"The Secretary may issue an authorization under this section with respect to the emergency use of a product only if, after consultation with the Assistant Secretary for Preparedness and Response, the Director of the National Institutes of Health, and the Director of the Centers for Disease Control and Prevention… the Secretary concludes (1) that an agent referred to in a declaration under subsection (b) can cause a serious or life-threatening disease or condition; (2) that, based on the totality of scientific evidence available to the Secretary, including data from adequate and well-controlled clinical trials, if available, it is reasonable to believe that (A) the product may be effective in diagnosing, treating, or preventing (i) such disease or condition.”

Note that the Secretary is required only to consult withbut not obtain agreement from, the three subordinates specified in the law.  It would surprise me not at all if Secretary Azar was already having and documenting conversations with them, and staffers in the White House and the Department of HHS were preparing the necessary decision documents for an emergency authorization for one or more of the COVID-19 vaccine candidates.

Hence, the pressure on drug companies to submit applications before adequate testing has been completed – and the extraordinary statement from the companies that they won’t do so.

For several reasons, circumventing the FDA would be unwise.  The perception that the authorization was rushed and issued via an unorthodox pathway would fan the passions of the anti-vaccine movement and undermine public confidence in COVID-19 vaccines; but, more important, the short-circuiting of the usual evaluation mechanisms could endanger the vaccine recipients.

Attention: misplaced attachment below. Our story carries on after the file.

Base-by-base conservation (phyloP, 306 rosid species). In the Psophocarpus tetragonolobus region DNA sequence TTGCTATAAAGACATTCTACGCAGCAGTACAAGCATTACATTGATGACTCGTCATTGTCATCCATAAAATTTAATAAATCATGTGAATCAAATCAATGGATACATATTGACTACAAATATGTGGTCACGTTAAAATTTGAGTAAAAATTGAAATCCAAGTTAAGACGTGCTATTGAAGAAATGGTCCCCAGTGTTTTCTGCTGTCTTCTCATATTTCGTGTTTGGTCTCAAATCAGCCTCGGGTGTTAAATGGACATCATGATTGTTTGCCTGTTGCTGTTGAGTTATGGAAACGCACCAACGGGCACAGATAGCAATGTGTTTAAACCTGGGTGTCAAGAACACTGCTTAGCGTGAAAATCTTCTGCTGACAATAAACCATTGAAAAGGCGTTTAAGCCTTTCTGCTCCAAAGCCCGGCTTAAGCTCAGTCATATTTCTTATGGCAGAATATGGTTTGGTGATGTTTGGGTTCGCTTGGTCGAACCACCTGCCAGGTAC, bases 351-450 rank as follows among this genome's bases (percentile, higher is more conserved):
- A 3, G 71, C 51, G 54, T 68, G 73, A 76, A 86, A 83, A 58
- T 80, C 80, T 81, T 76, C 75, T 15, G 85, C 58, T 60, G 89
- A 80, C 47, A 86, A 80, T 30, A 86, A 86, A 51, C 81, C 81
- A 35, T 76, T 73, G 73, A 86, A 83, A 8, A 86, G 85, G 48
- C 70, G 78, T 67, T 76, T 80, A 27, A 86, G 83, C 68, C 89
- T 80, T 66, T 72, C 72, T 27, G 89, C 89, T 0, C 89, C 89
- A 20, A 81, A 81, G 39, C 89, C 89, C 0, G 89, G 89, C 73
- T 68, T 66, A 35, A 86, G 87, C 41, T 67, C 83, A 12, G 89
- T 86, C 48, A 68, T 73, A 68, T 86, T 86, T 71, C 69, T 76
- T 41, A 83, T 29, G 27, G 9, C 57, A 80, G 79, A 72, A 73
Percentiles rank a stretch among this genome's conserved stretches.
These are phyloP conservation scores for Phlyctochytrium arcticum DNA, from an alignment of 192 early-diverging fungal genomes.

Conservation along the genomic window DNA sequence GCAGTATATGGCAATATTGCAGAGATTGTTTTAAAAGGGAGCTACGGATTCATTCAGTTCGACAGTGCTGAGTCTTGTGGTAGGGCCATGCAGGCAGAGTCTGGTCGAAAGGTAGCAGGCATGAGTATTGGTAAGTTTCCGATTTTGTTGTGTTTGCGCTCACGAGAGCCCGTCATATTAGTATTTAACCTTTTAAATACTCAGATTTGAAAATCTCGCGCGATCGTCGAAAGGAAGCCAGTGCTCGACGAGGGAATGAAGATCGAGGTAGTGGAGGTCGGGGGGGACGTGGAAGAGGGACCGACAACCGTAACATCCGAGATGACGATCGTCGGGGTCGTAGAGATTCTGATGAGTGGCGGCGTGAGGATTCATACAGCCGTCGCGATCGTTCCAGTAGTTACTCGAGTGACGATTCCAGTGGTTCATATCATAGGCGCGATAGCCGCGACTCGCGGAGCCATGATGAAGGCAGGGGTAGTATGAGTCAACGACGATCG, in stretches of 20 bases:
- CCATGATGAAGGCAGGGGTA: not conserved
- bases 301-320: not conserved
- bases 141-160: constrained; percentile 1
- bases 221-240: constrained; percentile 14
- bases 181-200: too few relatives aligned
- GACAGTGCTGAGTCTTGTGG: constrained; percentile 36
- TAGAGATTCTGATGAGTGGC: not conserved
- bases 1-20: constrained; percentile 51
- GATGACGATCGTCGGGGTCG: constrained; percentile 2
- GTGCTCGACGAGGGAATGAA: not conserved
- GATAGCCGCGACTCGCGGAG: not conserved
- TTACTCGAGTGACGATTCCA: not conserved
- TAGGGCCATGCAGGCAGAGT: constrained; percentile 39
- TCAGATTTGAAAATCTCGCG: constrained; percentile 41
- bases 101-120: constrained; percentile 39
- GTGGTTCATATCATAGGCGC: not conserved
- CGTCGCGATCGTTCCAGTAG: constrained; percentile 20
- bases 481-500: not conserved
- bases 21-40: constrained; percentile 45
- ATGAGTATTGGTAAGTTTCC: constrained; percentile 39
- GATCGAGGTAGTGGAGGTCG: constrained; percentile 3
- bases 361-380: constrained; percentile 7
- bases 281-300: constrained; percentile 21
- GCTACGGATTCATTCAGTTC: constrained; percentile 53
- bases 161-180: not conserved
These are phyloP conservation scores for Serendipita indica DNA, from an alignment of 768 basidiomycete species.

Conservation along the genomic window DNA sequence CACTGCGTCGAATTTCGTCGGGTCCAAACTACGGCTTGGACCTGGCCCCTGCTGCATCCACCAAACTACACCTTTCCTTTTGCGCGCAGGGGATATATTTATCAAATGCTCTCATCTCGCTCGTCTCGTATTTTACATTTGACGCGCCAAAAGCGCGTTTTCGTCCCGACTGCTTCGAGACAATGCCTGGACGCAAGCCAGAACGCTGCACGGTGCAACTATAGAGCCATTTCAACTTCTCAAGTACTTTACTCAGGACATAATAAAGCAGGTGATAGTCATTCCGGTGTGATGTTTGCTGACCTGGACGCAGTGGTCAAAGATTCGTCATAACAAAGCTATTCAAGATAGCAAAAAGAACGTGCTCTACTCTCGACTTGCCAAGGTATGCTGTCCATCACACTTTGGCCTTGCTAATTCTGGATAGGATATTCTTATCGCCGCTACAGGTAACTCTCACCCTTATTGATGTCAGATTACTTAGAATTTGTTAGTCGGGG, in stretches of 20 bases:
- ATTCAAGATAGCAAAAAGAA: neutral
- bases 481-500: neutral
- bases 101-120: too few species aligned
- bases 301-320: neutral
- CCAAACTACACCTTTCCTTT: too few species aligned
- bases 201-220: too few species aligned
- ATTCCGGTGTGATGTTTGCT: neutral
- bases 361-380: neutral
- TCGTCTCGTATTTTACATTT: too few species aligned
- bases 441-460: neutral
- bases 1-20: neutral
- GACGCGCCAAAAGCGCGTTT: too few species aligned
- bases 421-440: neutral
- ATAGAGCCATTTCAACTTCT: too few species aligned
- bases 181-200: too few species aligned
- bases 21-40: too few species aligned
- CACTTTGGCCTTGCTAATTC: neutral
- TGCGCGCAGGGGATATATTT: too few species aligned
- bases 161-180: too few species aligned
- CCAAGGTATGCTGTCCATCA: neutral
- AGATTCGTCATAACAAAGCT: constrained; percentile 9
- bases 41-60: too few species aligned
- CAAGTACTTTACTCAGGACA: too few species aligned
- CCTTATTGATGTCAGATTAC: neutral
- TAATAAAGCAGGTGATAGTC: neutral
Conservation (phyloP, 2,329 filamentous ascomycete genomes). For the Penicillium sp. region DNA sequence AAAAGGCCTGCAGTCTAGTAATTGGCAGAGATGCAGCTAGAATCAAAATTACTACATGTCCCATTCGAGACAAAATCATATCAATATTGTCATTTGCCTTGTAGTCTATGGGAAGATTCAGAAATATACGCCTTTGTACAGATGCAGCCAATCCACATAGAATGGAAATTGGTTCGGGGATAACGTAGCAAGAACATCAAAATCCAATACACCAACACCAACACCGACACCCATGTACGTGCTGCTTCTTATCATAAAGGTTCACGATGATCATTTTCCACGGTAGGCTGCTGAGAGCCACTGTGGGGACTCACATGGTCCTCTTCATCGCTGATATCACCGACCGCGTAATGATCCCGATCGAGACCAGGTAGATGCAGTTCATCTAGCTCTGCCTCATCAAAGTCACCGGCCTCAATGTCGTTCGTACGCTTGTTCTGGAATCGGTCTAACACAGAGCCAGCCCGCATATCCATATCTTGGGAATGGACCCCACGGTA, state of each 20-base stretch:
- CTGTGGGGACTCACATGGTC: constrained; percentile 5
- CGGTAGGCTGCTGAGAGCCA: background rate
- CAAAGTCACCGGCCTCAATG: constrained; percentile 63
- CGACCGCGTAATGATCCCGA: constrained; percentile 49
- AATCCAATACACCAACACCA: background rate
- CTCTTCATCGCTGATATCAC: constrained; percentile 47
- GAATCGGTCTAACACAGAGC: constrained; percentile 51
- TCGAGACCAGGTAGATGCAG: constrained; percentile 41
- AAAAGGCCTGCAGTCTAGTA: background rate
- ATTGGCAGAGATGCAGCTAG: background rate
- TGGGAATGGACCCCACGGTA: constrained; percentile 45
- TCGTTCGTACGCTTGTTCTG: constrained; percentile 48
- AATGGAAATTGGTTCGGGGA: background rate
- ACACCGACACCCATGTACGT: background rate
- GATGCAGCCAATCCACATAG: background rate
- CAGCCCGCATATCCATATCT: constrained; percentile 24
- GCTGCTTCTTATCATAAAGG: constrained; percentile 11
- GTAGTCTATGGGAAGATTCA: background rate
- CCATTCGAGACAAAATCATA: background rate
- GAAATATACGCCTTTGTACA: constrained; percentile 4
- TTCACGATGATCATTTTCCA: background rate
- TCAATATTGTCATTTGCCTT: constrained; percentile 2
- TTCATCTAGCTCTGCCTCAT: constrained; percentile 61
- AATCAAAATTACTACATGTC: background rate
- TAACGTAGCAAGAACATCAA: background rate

There is a reason that vaccines intended to be administered to hundreds of millions of healthy people are extensively tested and the results carefully evaluated.  This is a time that science, meticulously applied, and experience with vaccine evaluation must prevail.  Politics should not guide life or death medical decisions, lest an October Surprise becomes a November Nightmare.


Henry I. Miller, MS, MD

Henry I. Miller, MS, MD, is the Glenn Swogger Distinguished Fellow at the American Council on Science and Health. His research focuses on public policy toward science, technology, and medicine, encompassing a number of areas, including pharmaceutical development, genetic engineering, models for regulatory reform, precision medicine, and the emergence of new viral diseases. Dr. Miller served for fifteen years at the US Food and Drug Administration (FDA) in a number of posts, including as the founding director of the Office of Biotechnology.